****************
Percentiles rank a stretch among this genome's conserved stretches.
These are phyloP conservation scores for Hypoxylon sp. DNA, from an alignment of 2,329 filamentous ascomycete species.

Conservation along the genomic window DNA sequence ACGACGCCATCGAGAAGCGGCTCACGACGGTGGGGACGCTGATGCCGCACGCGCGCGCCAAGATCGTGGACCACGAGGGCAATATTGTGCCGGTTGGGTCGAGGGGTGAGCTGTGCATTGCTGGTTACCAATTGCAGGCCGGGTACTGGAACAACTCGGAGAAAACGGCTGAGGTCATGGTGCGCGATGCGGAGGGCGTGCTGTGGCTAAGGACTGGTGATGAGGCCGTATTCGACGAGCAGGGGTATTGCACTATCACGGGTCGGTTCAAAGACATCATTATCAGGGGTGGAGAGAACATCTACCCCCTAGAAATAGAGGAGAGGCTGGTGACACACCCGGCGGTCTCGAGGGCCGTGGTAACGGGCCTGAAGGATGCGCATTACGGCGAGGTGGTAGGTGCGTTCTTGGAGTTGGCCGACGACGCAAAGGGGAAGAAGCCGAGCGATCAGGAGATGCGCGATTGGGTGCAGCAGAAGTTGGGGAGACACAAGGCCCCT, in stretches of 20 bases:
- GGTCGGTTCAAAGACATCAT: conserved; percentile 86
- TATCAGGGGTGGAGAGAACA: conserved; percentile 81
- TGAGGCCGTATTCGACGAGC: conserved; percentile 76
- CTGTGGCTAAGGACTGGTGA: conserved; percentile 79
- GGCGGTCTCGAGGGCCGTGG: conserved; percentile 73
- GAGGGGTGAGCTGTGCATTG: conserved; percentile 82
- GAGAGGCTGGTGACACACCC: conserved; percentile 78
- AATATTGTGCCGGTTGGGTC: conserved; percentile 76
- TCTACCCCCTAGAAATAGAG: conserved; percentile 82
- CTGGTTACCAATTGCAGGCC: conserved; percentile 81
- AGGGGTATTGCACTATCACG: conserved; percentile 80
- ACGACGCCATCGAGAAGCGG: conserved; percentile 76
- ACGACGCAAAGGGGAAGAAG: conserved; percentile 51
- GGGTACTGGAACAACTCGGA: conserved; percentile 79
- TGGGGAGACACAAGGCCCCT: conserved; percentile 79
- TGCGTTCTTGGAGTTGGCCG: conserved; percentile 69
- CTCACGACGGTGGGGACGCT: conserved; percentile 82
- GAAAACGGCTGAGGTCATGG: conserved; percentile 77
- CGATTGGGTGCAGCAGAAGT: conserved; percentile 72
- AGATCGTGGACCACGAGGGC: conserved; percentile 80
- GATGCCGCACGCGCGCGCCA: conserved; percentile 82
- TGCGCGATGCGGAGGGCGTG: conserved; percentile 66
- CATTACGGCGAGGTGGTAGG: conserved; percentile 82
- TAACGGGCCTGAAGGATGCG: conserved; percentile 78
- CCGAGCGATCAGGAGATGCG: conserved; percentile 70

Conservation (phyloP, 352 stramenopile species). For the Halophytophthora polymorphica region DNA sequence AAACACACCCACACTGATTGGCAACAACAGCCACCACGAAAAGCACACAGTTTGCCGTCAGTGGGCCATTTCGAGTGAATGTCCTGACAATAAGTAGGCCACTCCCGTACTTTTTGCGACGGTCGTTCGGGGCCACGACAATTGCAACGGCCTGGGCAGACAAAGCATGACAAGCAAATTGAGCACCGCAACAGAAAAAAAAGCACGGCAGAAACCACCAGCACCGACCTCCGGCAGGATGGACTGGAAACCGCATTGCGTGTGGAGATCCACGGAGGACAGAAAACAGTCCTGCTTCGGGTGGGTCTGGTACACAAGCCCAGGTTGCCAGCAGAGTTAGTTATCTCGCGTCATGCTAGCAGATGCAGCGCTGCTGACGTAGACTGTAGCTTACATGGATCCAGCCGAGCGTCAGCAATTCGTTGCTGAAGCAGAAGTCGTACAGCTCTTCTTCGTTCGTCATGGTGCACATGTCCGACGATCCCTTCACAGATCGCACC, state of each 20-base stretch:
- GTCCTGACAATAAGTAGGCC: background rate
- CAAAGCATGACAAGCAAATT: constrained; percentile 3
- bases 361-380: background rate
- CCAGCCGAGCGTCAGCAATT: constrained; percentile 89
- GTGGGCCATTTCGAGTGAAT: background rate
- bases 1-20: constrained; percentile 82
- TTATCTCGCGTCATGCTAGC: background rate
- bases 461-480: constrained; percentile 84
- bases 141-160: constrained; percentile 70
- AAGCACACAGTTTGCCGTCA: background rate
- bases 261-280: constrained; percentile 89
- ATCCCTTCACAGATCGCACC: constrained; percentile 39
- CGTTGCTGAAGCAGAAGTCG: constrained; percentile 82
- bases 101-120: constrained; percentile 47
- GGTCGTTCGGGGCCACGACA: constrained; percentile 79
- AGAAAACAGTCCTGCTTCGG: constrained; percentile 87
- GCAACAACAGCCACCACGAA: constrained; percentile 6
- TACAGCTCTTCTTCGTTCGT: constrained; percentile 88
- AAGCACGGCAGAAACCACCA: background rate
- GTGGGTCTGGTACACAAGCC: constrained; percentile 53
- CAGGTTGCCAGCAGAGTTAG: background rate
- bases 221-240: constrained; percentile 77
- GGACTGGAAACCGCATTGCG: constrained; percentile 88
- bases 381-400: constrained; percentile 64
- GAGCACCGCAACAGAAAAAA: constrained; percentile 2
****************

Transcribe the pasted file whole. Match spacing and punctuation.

Percentiles rank a stretch among this genome's conserved stretches.
These are phyloP conservation scores for Hypoxylon sp. DNA, from an alignment of 2,329 filamentous ascomycete species.

Conservation along the genomic window DNA sequence ACGACGCCATCGAGAAGCGGCTCACGACGGTGGGGACGCTGATGCCGCACGCGCGCGCCAAGATCGTGGACCACGAGGGCAATATTGTGCCGGTTGGGTCGAGGGGTGAGCTGTGCATTGCTGGTTACCAATTGCAGGCCGGGTACTGGAACAACTCGGAGAAAACGGCTGAGGTCATGGTGCGCGATGCGGAGGGCGTGCTGTGGCTAAGGACTGGTGATGAGGCCGTATTCGACGAGCAGGGGTATTGCACTATCACGGGTCGGTTCAAAGACATCATTATCAGGGGTGGAGAGAACATCTACCCCCTAGAAATAGAGGAGAGGCTGGTGACACACCCGGCGGTCTCGAGGGCCGTGGTAACGGGCCTGAAGGATGCGCATTACGGCGAGGTGGTAGGTGCGTTCTTGGAGTTGGCCGACGACGCAAAGGGGAAGAAGCCGAGCGATCAGGAGATGCGCGATTGGGTGCAGCAGAAGTTGGGGAGACACAAGGCCCCT, in stretches of 20 bases:
- GGTCGGTTCAAAGACATCAT: conserved; percentile 86
- TATCAGGGGTGGAGAGAACA: conserved; percentile 81
- TGAGGCCGTATTCGACGAGC: conserved; percentile 76
- CTGTGGCTAAGGACTGGTGA: conserved; percentile 79
- GGCGGTCTCGAGGGCCGTGG: conserved; percentile 73
- GAGGGGTGAGCTGTGCATTG: conserved; percentile 82
- GAGAGGCTGGTGACACACCC: conserved; percentile 78
- AATATTGTGCCGGTTGGGTC: conserved; percentile 76
- TCTACCCCCTAGAAATAGAG: conserved; percentile 82
- CTGGTTACCAATTGCAGGCC: conserved; percentile 81
- AGGGGTATTGCACTATCACG: conserved; percentile 80
- ACGACGCCATCGAGAAGCGG: conserved; percentile 76
- ACGACGCAAAGGGGAAGAAG: conserved; percentile 51
- GGGTACTGGAACAACTCGGA: conserved; percentile 79
- TGGGGAGACACAAGGCCCCT: conserved; percentile 79
- TGCGTTCTTGGAGTTGGCCG: conserved; percentile 69
- CTCACGACGGTGGGGACGCT: conserved; percentile 82
- GAAAACGGCTGAGGTCATGG: conserved; percentile 77
- CGATTGGGTGCAGCAGAAGT: conserved; percentile 72
- AGATCGTGGACCACGAGGGC: conserved; percentile 80
- GATGCCGCACGCGCGCGCCA: conserved; percentile 82
- TGCGCGATGCGGAGGGCGTG: conserved; percentile 66
- CATTACGGCGAGGTGGTAGG: conserved; percentile 82
- TAACGGGCCTGAAGGATGCG: conserved; percentile 78
- CCGAGCGATCAGGAGATGCG: conserved; percentile 70

Conservation (phyloP, 352 stramenopile species). For the Halophytophthora polymorphica region DNA sequence AAACACACCCACACTGATTGGCAACAACAGCCACCACGAAAAGCACACAGTTTGCCGTCAGTGGGCCATTTCGAGTGAATGTCCTGACAATAAGTAGGCCACTCCCGTACTTTTTGCGACGGTCGTTCGGGGCCACGACAATTGCAACGGCCTGGGCAGACAAAGCATGACAAGCAAATTGAGCACCGCAACAGAAAAAAAAGCACGGCAGAAACCACCAGCACCGACCTCCGGCAGGATGGACTGGAAACCGCATTGCGTGTGGAGATCCACGGAGGACAGAAAACAGTCCTGCTTCGGGTGGGTCTGGTACACAAGCCCAGGTTGCCAGCAGAGTTAGTTATCTCGCGTCATGCTAGCAGATGCAGCGCTGCTGACGTAGACTGTAGCTTACATGGATCCAGCCGAGCGTCAGCAATTCGTTGCTGAAGCAGAAGTCGTACAGCTCTTCTTCGTTCGTCATGGTGCACATGTCCGACGATCCCTTCACAGATCGCACC, state of each 20-base stretch:
- GTCCTGACAATAAGTAGGCC: background rate
- CAAAGCATGACAAGCAAATT: constrained; percentile 3
- bases 361-380: background rate
- CCAGCCGAGCGTCAGCAATT: constrained; percentile 89
- GTGGGCCATTTCGAGTGAAT: background rate
- bases 1-20: constrained; percentile 82
- TTATCTCGCGTCATGCTAGC: background rate
- bases 461-480: constrained; percentile 84
- bases 141-160: constrained; percentile 70
- AAGCACACAGTTTGCCGTCA: background rate
- bases 261-280: constrained; percentile 89
- ATCCCTTCACAGATCGCACC: constrained; percentile 39
- CGTTGCTGAAGCAGAAGTCG: constrained; percentile 82
- bases 101-120: constrained; percentile 47
- GGTCGTTCGGGGCCACGACA: constrained; percentile 79
- AGAAAACAGTCCTGCTTCGG: constrained; percentile 87
- GCAACAACAGCCACCACGAA: constrained; percentile 6
- TACAGCTCTTCTTCGTTCGT: constrained; percentile 88
- AAGCACGGCAGAAACCACCA: background rate
- GTGGGTCTGGTACACAAGCC: constrained; percentile 53
- CAGGTTGCCAGCAGAGTTAG: background rate
- bases 221-240: constrained; percentile 77
- GGACTGGAAACCGCATTGCG: constrained; percentile 88
- bases 381-400: constrained; percentile 64
- GAGCACCGCAACAGAAAAAA: constrained; percentile 2